Absent serious negative economic news in the next few weeks, it seems ever more likely that the Federal Reserve will raise its short-term interest rates at its December 13-24 meeting.
Fed Chairwoman Janet Yellen told members of the congressional Joint Economic Committee Thursday that “The U.S. economy appears to have picked up from its subdued pace earlier this year.” Yellen has been a “dove” regarding rates during most of her tenure at the Fed, seeking to find a balance between unemployment and inflation. But she was definitely a “hawk” Thursday.
Although there are many weak points—and still a lot of pain for Americans who lost their jobs, their homes, and their savings, or suffered other financial setbacks during the Great Recession—various measures of the labor market, wage growth, retail sales, and gross domestic product are showing signs of better health than they have during much of the low-growth recovery from the recession over the past seven years. Even housing, a major driver of the economic which had been more or less flat for the past year, took off in September and made a big leap in October, with both housing starts and single-family permits reaching new post-recession highs.
Growth in GDP, that flawed but closely observed overall measure of the economy, was quite weak in the first two quarters of 2016, but in the third quarter first reports estimate that it grew 2.9 percent on an annual basis, the best it has done since the third quarter of 2014. That figure is subject to revisions this month and next and, as with other economic measures, the trend is what matters. On that score, most experts see the fourth quarter positively. For example, the Atlanta Fed has been raising its estimates of fourth quarter GDP for weeks, and now puts it at 3.3 percent.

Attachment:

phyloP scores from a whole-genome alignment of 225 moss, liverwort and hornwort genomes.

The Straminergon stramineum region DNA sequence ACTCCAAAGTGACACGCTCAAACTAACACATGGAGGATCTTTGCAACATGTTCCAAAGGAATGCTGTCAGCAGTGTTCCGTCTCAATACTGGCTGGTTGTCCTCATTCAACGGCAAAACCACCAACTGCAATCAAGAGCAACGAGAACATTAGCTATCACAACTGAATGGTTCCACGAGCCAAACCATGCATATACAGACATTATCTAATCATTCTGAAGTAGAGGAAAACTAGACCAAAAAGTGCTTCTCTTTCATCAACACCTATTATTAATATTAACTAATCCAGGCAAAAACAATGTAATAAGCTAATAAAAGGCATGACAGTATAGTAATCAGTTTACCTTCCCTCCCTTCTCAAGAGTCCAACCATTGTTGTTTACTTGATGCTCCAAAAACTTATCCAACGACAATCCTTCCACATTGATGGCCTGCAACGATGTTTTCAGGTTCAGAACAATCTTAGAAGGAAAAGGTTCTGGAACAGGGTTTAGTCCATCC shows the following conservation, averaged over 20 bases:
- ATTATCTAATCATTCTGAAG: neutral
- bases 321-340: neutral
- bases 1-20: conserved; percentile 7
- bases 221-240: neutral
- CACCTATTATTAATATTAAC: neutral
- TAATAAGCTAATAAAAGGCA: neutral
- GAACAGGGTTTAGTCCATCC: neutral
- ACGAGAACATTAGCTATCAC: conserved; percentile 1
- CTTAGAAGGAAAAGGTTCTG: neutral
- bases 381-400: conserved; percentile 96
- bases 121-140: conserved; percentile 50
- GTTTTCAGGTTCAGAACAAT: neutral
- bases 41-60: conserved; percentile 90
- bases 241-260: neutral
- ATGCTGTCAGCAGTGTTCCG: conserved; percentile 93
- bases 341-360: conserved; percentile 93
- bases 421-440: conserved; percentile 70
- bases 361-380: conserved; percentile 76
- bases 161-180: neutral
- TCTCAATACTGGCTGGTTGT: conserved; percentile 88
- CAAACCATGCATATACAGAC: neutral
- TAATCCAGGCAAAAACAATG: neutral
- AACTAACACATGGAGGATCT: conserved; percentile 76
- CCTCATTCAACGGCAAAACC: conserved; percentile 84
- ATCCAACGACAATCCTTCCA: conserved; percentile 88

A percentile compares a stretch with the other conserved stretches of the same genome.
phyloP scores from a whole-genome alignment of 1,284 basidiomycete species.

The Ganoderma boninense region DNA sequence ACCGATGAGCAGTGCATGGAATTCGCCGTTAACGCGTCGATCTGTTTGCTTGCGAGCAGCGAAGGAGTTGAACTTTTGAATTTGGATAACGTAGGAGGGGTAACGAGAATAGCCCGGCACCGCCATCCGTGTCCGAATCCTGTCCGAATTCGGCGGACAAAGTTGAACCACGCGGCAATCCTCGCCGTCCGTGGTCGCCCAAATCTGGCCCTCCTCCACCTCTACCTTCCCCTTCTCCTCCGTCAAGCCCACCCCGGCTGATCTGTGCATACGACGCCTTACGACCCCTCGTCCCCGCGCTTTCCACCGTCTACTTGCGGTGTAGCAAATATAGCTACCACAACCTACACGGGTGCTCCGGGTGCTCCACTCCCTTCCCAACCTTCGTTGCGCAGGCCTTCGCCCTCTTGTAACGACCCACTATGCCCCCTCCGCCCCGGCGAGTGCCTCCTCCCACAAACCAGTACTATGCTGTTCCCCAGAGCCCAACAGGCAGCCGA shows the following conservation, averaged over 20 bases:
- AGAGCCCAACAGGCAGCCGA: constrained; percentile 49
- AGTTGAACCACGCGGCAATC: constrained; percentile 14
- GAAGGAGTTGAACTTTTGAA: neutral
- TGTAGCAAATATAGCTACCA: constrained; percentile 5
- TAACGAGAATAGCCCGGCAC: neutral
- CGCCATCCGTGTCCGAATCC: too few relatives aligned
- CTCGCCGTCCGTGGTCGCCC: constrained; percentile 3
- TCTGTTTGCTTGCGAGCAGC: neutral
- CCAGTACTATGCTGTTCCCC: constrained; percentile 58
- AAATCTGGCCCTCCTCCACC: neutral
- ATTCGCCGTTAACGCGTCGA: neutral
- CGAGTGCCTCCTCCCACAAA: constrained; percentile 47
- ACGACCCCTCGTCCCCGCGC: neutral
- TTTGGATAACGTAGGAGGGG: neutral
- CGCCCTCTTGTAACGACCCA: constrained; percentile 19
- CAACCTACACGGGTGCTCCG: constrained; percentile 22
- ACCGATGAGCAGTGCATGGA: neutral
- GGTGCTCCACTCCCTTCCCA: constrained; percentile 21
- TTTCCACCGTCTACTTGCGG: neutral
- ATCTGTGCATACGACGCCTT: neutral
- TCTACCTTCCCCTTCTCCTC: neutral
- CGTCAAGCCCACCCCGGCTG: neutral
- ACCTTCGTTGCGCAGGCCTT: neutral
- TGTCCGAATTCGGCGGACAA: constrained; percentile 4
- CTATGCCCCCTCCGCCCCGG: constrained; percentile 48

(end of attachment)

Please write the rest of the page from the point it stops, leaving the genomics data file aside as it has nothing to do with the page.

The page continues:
Accompanying these improvements have been the first signs that the nation’s very low inflation may be ticking up toward the Fed’s 2 percent goal. That’s what has had the Fed governors talking—three aggressively, four cautiously—that a rate hike may soon be in the offing. The current rate is 0.25 percent. At the committee hearing:
“The evidence we’ve seen since we met in November is consistent with our expectation of strengthening growth and an improving labor market,” Ms. Yellen said. “I do think the economy is making very good progress toward our goals.”
A rate increase, she said, “could well become appropriate relatively soon.”
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